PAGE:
I know that I’m not fat

I’ve been trying to lose 10 to 15 pounds. I have been trying to do this for a while, half-assed, but I’m really getting into it now. Honest. Cardio every day. If I mention this, however, it seems to illicit certain responses. More often than not, if I mention to a friend that I feel out of shape or I would like to lose weight, these are the responses I’m met with :

“But you’re SO SKINNY!”
“You don’t NEED to lose weight!”
“I wish I were your size.”

I do appreciate the intentions behind these comments. I know they are not meant to make me feel awkward or guilty or misguided. That being said, I would like to clarify my feelings on the subject.

I’m well aware that I don’t NEED to lose weight. As of today, I’m exactly 129.7 lbs. With a height of 5’3″ (and a half), that puts me in the ‘ideal’ body weight and BMI category. If I mention that I’m watching my weight, no one needs to reassure me that I’m not fat. I appreciate it, but I’m aware. Thank you.

I am, however, out of shape. Very much so. Not out of shape for the average American, but for a dancer. Having a dancer’s body is what makes me comfortable, it is what makes me happy and confident. I liked it when my stomach was a little concave and when that half inch where my thighs meet my butt didn’t have any stretch marks or cellulite. This goal of mine will probably be a while coming, because the high desert doesn’t believe in $12 drop-in ballet classes, and forget about pole studios. But I have made it clear to J that, once we have expendable income, part of that will be going towards pole classes (as well as his kickboxing classes).

I would like to say that this is entirely about my health and in no way superficial. That, however, would be a lie, and I’m sorry if this next bit offends anyone. There was a time where I was convinced that I was fat and I employed very unhealthy methods to appease my self-loathing. My immediate family is incredibly slim. My mother is obsessed with aerobics and has been since her pregnancy. I was rarely allowed sugary cereal, and fast food was a treat, not a daily meal. I was doing laundry with her on Saturday, and as I grabbed a third slice of cheese, she reminded me of my cholesterol. I’m in no way blaming her for my adolescent issues with weight and image; eating disorders are very much mental blocks that are not picked up or dropped on a whim. My relationship with food is something I work on daily, but I would be either lying or stupid to say that the environment I grew up in had no impact on my lifestyle.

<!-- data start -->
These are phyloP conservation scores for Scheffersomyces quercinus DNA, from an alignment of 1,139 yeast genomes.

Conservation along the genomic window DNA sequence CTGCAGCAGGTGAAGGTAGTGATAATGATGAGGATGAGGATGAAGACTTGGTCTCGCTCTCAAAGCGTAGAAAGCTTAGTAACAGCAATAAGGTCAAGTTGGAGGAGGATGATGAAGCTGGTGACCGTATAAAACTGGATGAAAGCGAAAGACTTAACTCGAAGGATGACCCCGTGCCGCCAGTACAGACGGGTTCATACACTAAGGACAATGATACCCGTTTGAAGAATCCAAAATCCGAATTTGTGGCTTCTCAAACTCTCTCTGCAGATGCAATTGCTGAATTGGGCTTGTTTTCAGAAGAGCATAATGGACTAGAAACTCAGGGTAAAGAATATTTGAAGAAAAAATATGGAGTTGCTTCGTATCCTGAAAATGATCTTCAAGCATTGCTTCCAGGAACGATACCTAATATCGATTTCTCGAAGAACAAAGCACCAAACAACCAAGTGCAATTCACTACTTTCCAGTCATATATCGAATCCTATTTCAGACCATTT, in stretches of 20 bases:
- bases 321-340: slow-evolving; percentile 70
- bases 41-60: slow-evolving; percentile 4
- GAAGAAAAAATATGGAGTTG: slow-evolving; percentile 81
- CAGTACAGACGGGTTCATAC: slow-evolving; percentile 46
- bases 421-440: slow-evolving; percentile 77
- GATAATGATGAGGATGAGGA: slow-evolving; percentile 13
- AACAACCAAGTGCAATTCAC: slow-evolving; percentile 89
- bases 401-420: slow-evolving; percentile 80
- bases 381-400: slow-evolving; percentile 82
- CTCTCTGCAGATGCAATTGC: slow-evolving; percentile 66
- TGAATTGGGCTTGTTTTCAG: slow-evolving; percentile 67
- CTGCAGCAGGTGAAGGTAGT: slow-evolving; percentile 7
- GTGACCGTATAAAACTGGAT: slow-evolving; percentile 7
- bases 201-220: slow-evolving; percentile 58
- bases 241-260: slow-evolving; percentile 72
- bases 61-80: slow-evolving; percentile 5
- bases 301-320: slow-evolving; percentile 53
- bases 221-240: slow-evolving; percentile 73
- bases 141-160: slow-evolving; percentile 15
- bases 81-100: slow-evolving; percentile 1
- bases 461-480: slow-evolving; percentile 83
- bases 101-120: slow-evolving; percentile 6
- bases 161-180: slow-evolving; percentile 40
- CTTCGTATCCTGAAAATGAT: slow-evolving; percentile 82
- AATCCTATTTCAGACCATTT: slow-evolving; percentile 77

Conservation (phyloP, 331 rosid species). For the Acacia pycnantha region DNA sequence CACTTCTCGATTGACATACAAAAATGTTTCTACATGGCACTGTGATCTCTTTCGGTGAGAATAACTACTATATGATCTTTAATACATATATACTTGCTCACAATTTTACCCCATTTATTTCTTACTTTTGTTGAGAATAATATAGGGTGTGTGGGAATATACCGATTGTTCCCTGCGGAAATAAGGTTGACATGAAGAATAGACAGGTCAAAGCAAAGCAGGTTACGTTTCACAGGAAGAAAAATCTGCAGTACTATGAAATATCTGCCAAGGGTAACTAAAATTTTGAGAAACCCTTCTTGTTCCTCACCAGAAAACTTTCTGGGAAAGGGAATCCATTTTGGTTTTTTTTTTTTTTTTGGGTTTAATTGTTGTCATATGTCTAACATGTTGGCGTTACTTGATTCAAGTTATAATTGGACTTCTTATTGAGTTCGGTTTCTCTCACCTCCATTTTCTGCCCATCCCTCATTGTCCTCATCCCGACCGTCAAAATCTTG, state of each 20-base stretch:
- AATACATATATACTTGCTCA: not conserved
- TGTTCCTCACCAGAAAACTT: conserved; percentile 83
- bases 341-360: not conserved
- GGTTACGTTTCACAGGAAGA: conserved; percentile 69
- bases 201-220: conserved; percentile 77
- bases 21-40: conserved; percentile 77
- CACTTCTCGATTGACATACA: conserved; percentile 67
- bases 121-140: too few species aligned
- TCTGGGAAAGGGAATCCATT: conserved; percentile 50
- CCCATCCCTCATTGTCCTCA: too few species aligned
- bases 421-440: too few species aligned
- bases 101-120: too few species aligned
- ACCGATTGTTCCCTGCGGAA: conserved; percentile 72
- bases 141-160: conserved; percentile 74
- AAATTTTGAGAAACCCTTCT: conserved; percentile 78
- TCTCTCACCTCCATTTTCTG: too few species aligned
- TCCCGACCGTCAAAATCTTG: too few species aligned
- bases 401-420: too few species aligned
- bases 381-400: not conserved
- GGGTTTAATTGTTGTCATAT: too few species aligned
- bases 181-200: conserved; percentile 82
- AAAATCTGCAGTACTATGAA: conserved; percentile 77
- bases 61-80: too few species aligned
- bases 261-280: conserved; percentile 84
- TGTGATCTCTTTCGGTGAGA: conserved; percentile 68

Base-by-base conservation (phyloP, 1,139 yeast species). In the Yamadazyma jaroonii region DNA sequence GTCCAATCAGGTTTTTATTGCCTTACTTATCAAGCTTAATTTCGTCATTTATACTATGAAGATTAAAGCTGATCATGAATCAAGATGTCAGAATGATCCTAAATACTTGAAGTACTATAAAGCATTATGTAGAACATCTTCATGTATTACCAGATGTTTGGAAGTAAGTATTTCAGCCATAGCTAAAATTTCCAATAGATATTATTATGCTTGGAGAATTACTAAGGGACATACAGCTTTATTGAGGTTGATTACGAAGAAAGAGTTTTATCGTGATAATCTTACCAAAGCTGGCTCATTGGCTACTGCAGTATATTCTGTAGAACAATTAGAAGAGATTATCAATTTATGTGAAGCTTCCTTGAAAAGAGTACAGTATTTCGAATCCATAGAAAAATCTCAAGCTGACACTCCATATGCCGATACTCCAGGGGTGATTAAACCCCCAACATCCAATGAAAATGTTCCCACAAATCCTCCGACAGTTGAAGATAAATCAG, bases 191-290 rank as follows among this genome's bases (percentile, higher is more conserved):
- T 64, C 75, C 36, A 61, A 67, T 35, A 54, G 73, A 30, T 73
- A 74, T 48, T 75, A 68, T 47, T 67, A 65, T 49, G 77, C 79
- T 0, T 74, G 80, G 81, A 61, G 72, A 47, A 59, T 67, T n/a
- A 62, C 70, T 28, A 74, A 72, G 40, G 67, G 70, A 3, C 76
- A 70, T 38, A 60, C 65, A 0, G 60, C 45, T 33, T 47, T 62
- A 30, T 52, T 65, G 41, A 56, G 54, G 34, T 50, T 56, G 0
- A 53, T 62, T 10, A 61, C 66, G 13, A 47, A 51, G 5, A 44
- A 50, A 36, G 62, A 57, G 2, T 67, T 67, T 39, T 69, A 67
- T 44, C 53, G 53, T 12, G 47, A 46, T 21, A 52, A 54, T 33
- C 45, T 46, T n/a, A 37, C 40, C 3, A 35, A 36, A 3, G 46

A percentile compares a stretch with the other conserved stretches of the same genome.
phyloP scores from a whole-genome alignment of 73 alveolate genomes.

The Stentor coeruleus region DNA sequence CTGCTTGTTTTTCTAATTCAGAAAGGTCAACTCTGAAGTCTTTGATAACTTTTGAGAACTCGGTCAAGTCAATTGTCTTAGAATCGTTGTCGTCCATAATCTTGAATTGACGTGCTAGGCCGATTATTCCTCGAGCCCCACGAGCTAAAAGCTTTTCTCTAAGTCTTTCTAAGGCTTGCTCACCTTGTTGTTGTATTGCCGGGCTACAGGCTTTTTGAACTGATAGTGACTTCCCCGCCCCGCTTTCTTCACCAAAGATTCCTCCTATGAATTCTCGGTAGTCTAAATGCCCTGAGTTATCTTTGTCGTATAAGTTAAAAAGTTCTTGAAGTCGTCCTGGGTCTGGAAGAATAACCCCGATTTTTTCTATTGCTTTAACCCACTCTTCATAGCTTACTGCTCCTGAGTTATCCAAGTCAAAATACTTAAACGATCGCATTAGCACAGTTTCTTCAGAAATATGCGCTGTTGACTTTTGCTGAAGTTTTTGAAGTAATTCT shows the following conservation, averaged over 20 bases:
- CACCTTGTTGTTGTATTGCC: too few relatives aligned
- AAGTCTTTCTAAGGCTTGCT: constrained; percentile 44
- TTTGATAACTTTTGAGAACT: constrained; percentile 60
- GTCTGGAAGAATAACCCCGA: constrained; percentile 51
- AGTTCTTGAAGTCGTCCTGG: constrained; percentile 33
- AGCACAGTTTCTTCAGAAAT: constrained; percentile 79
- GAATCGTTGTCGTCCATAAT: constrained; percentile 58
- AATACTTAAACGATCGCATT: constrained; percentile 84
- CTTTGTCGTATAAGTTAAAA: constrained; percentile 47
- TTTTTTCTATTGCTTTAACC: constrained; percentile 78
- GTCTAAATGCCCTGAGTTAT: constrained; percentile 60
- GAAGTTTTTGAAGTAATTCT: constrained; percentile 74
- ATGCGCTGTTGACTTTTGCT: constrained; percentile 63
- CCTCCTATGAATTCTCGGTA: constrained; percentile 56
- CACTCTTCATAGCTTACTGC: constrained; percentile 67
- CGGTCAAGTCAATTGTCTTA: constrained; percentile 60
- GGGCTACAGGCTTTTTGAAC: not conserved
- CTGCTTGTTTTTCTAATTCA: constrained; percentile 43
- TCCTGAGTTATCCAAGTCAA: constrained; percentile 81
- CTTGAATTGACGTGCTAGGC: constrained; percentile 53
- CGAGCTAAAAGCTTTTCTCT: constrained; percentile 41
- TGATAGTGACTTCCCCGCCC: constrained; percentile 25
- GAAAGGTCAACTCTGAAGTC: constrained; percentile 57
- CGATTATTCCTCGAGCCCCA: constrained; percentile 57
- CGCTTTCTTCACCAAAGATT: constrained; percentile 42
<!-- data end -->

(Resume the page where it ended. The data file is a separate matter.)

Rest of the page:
Now, I made sure to title this “I know that I’m not fat” because this is a true statement. Logically, I know that I am not in any way overweight or unhealthy. However, when I look at myself in the mirror, I am still hyper aware of the cellulite and the rolls and anything that jiggles, even if it’s supposed to jiggle. Like it is impossible for a man to ignore the presence of a beautiful woman, it is impossible for me to ignore my fat. This has been true since middle school. It is part of my identity. At the same time, I am constantly comparing myself to other women, and I know that, of my friends, I am one of the smallest. Since grade school, I have been one of, if not the, smallest. At this point, being the smallest is a part of who I am, it is a key part of my identity. Right now, a lot of my female friends are losing a lot of weight, and I am so SO happy for them. I know they are putting in a lot of work and are making an effort to be healthier people, and that is absolutely wonderful. I will never say otherwise. At the same time, though, a part of me is afraid that I’m going to lose this part of my identity. So I need to work my ass off to keep it. Which means I need to lose weight too.

I’m not proud of any of that. It’s incredibly lame and obnoxious and superficial, but it’s the truth. I enjoy being small. Note that there is a HUGE difference between me wanting to be small and wanting the rest of my friends to be fat. That latter part is not the case, I promise.

The only part about this that ever annoys me is when people attribute my size to my allergy. Any time someone new finds out about my celiac, they are bound to respond with “Oh, no wonder you’re so skinny.” I’d like to clear this up: I eat as many carbs as people who can process gluten. I eat rice, and bread, and pasta, and cake. I know that anti-carb diets are still pretty popular, but that’s not what I’m doing. I look the way I look because, even though I eat all those things, I don’t (generally) eat all the bread or cake ever. Moderation is key in every diet, not just gluten-free ones. At the same time, a very common question about my allergy is “Can you eat potatoes?”, so I suppose I can forgive that transgression. I am a pretty benevolent dictator.

So, where I am now….After two weeks, I’m down from 133 to 129. When J and I started dating, I was 126, and I had wanted to lose some at that point. By the first of June, if I keep going at two pounds per week, I should weigh 120. If I’m happy there, awesome. If not…well, I’ll burn that bridge when I get to it.

3 Responses to “I know that I’m not fat”

  1. Xina Says:

    Rather than say you’re trying to lose weight, just tell people that you’re trying to get into better shape, eat properly and exercise more. Because you’re going to base your success on how your clothes fit and how you feel, rather than an arbitrary number on the scale, no?

  2. Andi Says:

    Mostly yes. I have learned to base my success on how my clothes fit, if I go up or down in pant size, etc. I do, however, have a lingering….fear of the scale. Respectful fear. I’m still trying to ween myself off the idea that I am a three-digit number.

  3. CM Says:

    All I can say is, agreed. Everything you said sounds so familiar in my own life.

Leave a Reply